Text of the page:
Yes, summer has passed, and we are quickly entering the fall season. For most spring calving herds, summer pasture rotations have been made to match moisture and growing conditions to maintain a supply of high-quality forages — but plants mature, and leaf growth for most grasses has slowed down.
I can’t believe it’s September already — where did the summer go? The mornings are noticeably cooler and the days are getting shorter. Thoughts of weaning spring-calving herds are likely present, and those of you with row-crops are undoubtedly looking forward to harvest.
A quick look at the calendar reveals that Labor Day is just around the corner, and many spring-born calves — if they haven’t been already — are about to be weaned. We spend a lot of time discussing ways to reduce weaning stress, in addition to using a program to keep our calves nutritionally healthy — and, hopefully, gaining — through this period.
I recently visited Texas to attend a distributor meeting. Prior to the meeting, I traveled to the southern part of the state to visit with a group of ranchers and distributors. Coming from Minnesota and landing in San Antonio felt akin to walking into an oven as I deplaned.
Water is one of those things that we’re never really satisfied with. There is either too much, too little or it doesn’t come at the right time. Or it’s too expensive, tastes funny, is too hot — the list goes on and on. Still, we tend to take for granted that, when we open the tap, it will be there. Water is essential to life, yet we rarely discuss it in relation to nutrition.
We are well into the summer grazing season and I have started to see ads for back-to-school sales, which made me realize that fall is just around the corner. Summer is a time when we can slow down a little and enjoy family activities, such as trips to the lake or showing livestock at the county fairs.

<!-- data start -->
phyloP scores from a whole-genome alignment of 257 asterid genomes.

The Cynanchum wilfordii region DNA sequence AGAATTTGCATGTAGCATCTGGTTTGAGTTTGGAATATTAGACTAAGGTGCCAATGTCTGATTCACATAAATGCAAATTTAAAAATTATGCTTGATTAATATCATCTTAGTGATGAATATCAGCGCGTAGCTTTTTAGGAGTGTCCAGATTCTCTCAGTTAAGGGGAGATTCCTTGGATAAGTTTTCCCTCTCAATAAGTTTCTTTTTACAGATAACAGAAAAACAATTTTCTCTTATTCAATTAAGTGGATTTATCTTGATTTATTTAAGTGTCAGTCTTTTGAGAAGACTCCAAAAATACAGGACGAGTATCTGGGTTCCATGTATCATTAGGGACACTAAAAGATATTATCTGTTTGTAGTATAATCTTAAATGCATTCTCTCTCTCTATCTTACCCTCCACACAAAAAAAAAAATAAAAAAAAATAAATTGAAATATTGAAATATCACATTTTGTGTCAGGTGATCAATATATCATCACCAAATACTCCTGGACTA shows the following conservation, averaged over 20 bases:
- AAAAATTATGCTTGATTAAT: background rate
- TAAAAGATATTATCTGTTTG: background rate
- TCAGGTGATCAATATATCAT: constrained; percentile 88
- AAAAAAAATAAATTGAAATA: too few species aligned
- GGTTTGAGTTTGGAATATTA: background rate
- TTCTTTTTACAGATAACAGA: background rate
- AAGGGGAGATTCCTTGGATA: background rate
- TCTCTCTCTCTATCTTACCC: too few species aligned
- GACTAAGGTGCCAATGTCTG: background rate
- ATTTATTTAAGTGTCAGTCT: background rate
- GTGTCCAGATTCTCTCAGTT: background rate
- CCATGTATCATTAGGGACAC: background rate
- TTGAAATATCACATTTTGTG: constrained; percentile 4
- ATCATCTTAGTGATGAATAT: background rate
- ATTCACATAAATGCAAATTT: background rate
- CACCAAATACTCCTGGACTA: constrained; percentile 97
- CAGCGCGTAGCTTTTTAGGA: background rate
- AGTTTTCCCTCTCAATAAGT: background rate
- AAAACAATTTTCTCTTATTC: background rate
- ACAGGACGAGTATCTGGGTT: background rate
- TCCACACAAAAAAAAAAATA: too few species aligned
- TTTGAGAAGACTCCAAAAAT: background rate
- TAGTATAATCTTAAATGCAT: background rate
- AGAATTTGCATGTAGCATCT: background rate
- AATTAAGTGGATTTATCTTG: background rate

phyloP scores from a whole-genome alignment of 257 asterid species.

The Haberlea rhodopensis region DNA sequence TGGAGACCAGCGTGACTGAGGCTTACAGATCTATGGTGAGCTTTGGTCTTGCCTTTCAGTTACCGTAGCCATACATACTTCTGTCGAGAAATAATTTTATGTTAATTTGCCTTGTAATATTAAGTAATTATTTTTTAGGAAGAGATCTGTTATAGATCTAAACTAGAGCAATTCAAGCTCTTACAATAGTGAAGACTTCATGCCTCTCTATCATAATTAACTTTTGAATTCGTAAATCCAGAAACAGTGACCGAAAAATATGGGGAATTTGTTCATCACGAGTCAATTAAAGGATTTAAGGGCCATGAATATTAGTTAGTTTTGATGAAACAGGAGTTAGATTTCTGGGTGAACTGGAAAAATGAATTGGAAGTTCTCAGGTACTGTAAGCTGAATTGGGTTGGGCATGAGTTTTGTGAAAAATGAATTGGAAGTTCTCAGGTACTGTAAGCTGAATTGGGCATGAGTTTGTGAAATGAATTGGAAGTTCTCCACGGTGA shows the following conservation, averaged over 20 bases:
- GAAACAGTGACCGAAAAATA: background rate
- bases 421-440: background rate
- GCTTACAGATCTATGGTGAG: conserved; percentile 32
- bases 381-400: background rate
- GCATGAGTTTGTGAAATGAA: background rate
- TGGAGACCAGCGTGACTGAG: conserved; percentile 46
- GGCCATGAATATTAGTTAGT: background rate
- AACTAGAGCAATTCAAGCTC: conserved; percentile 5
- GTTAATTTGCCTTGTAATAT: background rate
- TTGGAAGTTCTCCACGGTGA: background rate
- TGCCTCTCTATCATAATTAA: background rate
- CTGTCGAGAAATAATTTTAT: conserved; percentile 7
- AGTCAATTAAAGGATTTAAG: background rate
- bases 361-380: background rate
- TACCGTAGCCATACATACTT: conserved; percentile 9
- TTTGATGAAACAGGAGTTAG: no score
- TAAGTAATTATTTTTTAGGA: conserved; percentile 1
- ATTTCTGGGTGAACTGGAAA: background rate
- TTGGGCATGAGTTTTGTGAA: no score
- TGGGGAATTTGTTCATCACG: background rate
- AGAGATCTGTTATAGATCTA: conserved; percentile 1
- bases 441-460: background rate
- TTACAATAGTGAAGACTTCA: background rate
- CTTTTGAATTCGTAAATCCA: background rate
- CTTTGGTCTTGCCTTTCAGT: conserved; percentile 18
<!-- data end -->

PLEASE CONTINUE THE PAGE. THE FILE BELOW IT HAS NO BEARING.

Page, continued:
Many beef cow producers have experienced ample moisture this summer, and their pasture conditions and availability are likely very good to excellent. Unfortunately, others have experienced drought conditions, with pastures drying up and forage supplies diminished. This summer has truly provided a tale of two pastures throughout the U.S. and Canada.
With summer finally upon us, and for those of you with spring calving herds, you are now building your 2019 calf crop. Hopefully, you have been using a good-quality mineral on your herd prior to breeding season. But if you haven’t, it is not too late to start a summer mineral program and reap the benefits from a higher level of nutrition.
I have recently spoken with several ranchers who have had questions on the limitations of CRYSTALYX®. Naturally, everything has its limits, whether it be your best friend, a faithful dog, a good cow or even a CRYSTALYX barrel. What I’m getting at is that it’s good to understand both how and why CRYSTALYX is to be fed, and the best way to manage it. Following some basic rules will help this supplement to perform at its best.
Fetal programming, also known as “developmental programming,” has been a hot topic for a number of years now. When we consider fetal programming from a nutritional perspective, we think of the lasting impacts gestational maternal nutrition has on calves. I have often heard farmers and ranchers say, “If you take care of your cows, they will take care of you,” and this certainly rings true.